Written by Kyra Cooper with RefugeeRISE AmeriCorps
In 1985, Garang Majouk began a long journey that started with fleeing present-day South Sudan and ended at the gates of the Des Moines International Airport. Accompanied by his wife and child, Garang had to quickly make a life for himself in a foreign world. The numerous difficulties and hard-won adjustment that Garang encountered as a refugee in the United States has now motivated him to help educate others.
Garang Majouk left South Sudan for northern Sudan because of the danger caused by the Second Sudanese Civil War. This journey was the first of many that Garang would take in search of safety, education, and stability. In 1993, Garang crossed the Nile River to escape North Sudan for Egypt, then traveled from Egypt to Syria, and eventually journeyed from Syria to Lebanon. In Lebanon as a refugee and a student, Garang found employment as a dishwasher for a hotel, which allowed him to simultaneously complete classes.
In 1997, Garang applied for a visa to come to the United States as a refugee. After waiting a few years for his application to process, Garang was admitted to the United States and arrived in Iowa in April of 2000. Determined to make a stable life for him and his family, Garang found employment in the construction industry three weeks after receiving his Social Security information.
However, while Garang settled into his life in Des Moines, the political issues in South Sudan continued. In 2005, the Sudan Comprehensive Peace Agreement signified the close of the Second Sudanese Civil War. This agreement established a timeline for a referendum on South Sudanese independence. Garang left Des Moines in 2009 to head back to South Sudan to register individuals to vote and discuss the importance of South Sudanese independence. The vote for the independence of South Sudan took place in early 2011, with nearly 99% of registered individuals voting pro-independence.
A successful campaign under his belt, Garang left the newly-established South Sudan in 2011 and returned to Des Moines. He pursued achieving higher education and obtained an Associate in General Studies degree from DMACC. Garang went on to receive a Bachelor of Science degree in Emergency Disaster Management from Upper Iowa University.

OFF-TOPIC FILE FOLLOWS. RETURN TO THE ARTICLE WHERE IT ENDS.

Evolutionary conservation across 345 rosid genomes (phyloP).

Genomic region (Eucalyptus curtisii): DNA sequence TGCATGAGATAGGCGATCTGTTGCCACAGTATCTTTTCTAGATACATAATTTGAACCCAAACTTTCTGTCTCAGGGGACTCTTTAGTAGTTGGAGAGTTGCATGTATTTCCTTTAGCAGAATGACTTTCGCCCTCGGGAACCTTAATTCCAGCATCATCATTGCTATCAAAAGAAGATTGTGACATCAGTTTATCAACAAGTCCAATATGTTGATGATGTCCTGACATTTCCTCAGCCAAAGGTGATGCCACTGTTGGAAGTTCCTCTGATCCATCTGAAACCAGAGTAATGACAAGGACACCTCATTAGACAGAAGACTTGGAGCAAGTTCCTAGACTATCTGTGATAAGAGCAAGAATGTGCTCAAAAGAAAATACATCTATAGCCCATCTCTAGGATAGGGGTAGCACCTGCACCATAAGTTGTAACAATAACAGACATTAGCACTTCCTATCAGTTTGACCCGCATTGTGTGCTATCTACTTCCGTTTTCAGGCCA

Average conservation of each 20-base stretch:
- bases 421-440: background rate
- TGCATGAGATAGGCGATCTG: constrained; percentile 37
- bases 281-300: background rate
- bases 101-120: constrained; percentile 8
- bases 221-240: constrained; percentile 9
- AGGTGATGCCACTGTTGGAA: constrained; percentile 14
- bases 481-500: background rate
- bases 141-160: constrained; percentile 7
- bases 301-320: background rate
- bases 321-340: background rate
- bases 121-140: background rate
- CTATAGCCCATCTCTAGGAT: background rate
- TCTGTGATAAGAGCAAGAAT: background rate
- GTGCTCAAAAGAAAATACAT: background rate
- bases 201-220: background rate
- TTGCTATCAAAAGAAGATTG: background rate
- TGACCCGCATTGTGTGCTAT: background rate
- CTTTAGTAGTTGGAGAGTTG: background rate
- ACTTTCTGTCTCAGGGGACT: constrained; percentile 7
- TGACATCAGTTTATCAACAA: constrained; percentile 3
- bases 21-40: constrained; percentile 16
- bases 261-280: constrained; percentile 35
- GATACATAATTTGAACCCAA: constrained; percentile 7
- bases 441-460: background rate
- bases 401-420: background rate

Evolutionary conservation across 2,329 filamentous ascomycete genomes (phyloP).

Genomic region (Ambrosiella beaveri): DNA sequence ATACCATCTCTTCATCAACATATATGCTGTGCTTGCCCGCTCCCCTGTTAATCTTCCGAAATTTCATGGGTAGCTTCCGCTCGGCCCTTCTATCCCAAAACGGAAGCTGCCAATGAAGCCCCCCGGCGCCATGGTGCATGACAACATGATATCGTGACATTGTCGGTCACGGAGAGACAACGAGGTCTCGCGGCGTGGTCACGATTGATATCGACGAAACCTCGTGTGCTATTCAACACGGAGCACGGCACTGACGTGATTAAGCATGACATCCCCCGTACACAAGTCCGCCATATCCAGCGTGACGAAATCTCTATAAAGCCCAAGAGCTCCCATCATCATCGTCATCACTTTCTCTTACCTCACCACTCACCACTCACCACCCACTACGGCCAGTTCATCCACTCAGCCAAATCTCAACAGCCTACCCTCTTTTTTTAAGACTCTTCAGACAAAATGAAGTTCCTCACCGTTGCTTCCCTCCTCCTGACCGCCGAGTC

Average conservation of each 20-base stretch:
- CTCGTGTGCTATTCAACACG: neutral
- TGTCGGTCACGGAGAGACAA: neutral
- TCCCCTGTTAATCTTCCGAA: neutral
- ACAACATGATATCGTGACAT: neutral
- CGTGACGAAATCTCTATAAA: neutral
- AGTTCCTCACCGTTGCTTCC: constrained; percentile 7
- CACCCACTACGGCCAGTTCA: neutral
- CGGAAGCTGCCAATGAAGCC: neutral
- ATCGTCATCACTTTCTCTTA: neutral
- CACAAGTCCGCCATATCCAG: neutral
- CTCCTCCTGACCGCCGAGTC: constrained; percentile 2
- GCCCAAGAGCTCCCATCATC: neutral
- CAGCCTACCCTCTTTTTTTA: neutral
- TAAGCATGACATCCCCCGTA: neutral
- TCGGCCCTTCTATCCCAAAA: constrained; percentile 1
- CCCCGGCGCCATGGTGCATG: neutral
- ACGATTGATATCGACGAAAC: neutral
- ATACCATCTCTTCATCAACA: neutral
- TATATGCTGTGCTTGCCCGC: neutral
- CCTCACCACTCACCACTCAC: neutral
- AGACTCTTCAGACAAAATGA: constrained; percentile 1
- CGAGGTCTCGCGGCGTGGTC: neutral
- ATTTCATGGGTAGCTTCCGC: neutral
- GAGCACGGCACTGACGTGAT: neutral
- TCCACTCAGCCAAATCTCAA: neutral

After receiving his education, Garang searched for positions in the Des Moines metro that would help refugee communities. Since 2017, Garang has been working with AmeriCorps RefugeeRISE. Due to his proficiency in Arabic, English, and Dinka, Garang was an essential resource for helping to teach ESL and citizenship classes for RefugeeRISE. In ESL classes, Garang would help a trained teacher communicate with 10 to 15 students by translating any needed information to the students. When the class divided into sections, Garang would read passages with a small group to increase comprehension abilities. For the citizenship courses, Garang worked one-on-one with four students over information they would need to pass the citizenship exam. Before he transitioned to his next RefugeeRISE position, Garang was able to see three of his four students attain citizenship.
Now, Garang has been working with Ethnic Minorities of Burma Advocacy and Resource Center (EMBARC) to lead learning circles that inform refugees about American healthcare practices. At learning circles, Garang sits in the living room of a hosting refugee family and talks to an intimate group of the refugee’s family and friends about healthcare in America. Learning circles create a dialogue to discuss the importance of getting a flu shot, the need for going to the doctor for a check-up, and the necessity of having medical insurance. Garang enjoys helping individuals who were previously held back by their lack of English abilities better integrate into society.
Garang has learned many skills from his AmeriCorps time. Along with practical takeaways, like how to teach classes and how to complete paperwork, Garang has learned a way to help others and effectively donate his time. It has allowed him to connect to the refugee community and help provide other refugees with training to integrate them into American society. Garang thinks that AmeriCorps service is useful for building experience for a career. Working in a factory, like many refugees do, is a static with few opportunities to develop. AmeriCorps has allowed Garang to try many different areas and develop skills for the future.
In contemplating his life after his AmeriCorps service, Garang is considering moving back to South Sudan to help humanitarian causes in the area. Eighteen years after his arrival in the United States, Garang is still connected to South Sudan. His father, brothers, and sisters still live there. While South Sudan is improving, Garang states that the country needs people to go and work on it. Specifically, Garang hopes to inform those perpetuating the violence in his country know that “we don’t need that.”
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